I know this is late, but I'm writing about it for posterity...
I made a Christmas meal for Darren's family for the second year in a row. Last year, I cheated a bit and ordered a ham then only made the side dishes. This year however, I slaved over a turkey all morning and made all the fixings from scratch as well. It's probably laughable to veteran cooks, but turkeys have always seemed so daunting to me. Choosing to brine, stuff, baste...it was all so confusing. Thank goodness I ran across a recipe for roasting turkey which worked out so well for me--I have to share it with you all. The key: roast the bird upside down so that the breast stays extra juicy. Works like a charm!
My Christmas menu:
Corn bread dressing
Blanched green beans
And for dessert...Buche de noel (OK, I ordered this from Whole Foods--heavenly!)
And here's the recipe for Roast Turkey:
- 1 turkey
- Juice of a lemon
- Salt and pepper
- Olive oil or melted butter
- 1/2 yellow onion, peeled and quartered
- Tops and bottoms of a bunch of celery
- 2 carrots
- Sprigs of fresh rosemary, thyme
1 To start, if the turkey has been refrigerated, bring it to room temperature before cooking. Keep it in its plastic wrapping until you are ready to cook it. Allow approximately 5 hours of defrosting for every pound. So, if you have a 15 pound turkey, it will take about 75 hours to defrost it in the refrigerator, or around 3 days.
Remove the neck and giblets (heart, gizzard, liver).
2 Preheat the oven to 400 degrees F.
3 Wash out the turkey with water. Pat the turkey dry with paper towels. Lather the inside of the cavity with the juice of half a lemon. Take a small handful of salt and rub all over the inside of the turkey.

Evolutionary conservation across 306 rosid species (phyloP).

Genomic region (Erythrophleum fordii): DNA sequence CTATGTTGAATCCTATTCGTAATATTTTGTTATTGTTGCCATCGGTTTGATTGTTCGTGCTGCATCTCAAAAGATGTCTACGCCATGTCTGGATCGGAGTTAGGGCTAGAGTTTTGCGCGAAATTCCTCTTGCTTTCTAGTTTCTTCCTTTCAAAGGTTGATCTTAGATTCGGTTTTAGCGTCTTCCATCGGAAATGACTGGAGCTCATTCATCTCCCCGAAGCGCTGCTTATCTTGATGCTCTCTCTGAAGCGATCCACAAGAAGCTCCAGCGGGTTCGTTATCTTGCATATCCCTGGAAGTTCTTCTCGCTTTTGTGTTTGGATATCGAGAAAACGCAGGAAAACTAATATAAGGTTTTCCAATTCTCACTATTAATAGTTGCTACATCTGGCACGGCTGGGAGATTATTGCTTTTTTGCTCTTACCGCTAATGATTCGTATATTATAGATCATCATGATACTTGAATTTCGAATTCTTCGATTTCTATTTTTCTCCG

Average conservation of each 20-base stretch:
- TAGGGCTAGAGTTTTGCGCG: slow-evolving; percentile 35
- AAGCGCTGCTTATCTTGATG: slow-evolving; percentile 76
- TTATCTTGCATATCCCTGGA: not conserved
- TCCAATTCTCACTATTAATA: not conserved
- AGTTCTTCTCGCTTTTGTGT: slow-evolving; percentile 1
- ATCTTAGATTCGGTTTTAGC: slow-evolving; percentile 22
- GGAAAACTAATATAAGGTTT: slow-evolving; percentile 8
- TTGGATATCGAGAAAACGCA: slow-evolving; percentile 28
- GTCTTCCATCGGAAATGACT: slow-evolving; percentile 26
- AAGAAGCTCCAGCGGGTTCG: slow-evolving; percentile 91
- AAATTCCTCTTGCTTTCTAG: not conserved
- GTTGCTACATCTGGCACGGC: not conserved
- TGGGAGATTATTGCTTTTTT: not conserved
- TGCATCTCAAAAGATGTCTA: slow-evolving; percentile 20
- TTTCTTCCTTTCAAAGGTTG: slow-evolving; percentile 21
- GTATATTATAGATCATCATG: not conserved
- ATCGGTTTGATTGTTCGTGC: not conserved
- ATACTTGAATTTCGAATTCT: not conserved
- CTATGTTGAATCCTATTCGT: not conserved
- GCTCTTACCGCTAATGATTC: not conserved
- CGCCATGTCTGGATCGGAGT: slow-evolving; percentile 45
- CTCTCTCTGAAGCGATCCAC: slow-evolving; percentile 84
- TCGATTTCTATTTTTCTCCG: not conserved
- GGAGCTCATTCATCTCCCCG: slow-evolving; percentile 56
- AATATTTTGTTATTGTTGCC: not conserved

4 Put in inside the turkey a half a yellow onion, peeled and quartered, a bunch of parsley, a couple of carrots, and some tops and bottoms of celery. The neck cavity can be stuffed with parsley.
Truss the turkey (tie up) with string, so that all the cavities are closed up and the legs and wings are held close to the body. I watched this great Alton Brown video demonstrating a trussing technique:
5 Rub melted butter all over the outside of the turkey. Sprinkle salt and pepper generously all over the outside of the turkey.
6 Place turkey BREAST DOWN on the bottom of a rack over a sturdy roasting pan big enough to catch all the drippings. Cooking the turkey breast down means the skin over the breast will not get so brown (but this doesn't matter much if you cut up the turkey anyway). All of the juices from the cooking turkey will fall down into the breast while cooking. And the resulting bird will have the most succulent turkey breast imaginable.
Add several sprigs of fresh (if possible) thyme and rosemary to the outside of the turkey.
7 Put the turkey in the oven. Check the cooking directions on the turkey packaging. Gourmet turkeys often don't take as long to cook. A good rule of thumb is a cooking time of about 15 minutes for every pound. For the 15 lb turkey, start the cooking at 400 F for the first 1/2 hour. Then reduce the heat to 350 F for the next 2 hours. Then reduce the heat further to 225 F for the next hour to hour and a half.
If you want the breast to be browned as well, you can turn the bird over so that the breast is on top, and put it in a 500°F oven or under the broiler for 4-5 minutes, just enough to brown the breast. Note that if you do this, you will have a higher risk of overcooking the turkey breast.
Start taking temperature readings with a meat thermometer, inserted deep into the thickest part of the turkey breast and thigh, an hour before the turkey should be done. You want a resulting temperature of 175°F for the dark meat (thighs and legs) and 165°F for the white meat (breast). The temperature of the bird will continue to rise once you take it out of the oven, so take it out when the temperature reading for the thigh is 170°F, and for the breast 160°F.
9 Once you remove the turkey from the oven, let it rest for 15-20 minutes. Turn the turkey breast side up to carve it.
recipe adapted via Simply Recipes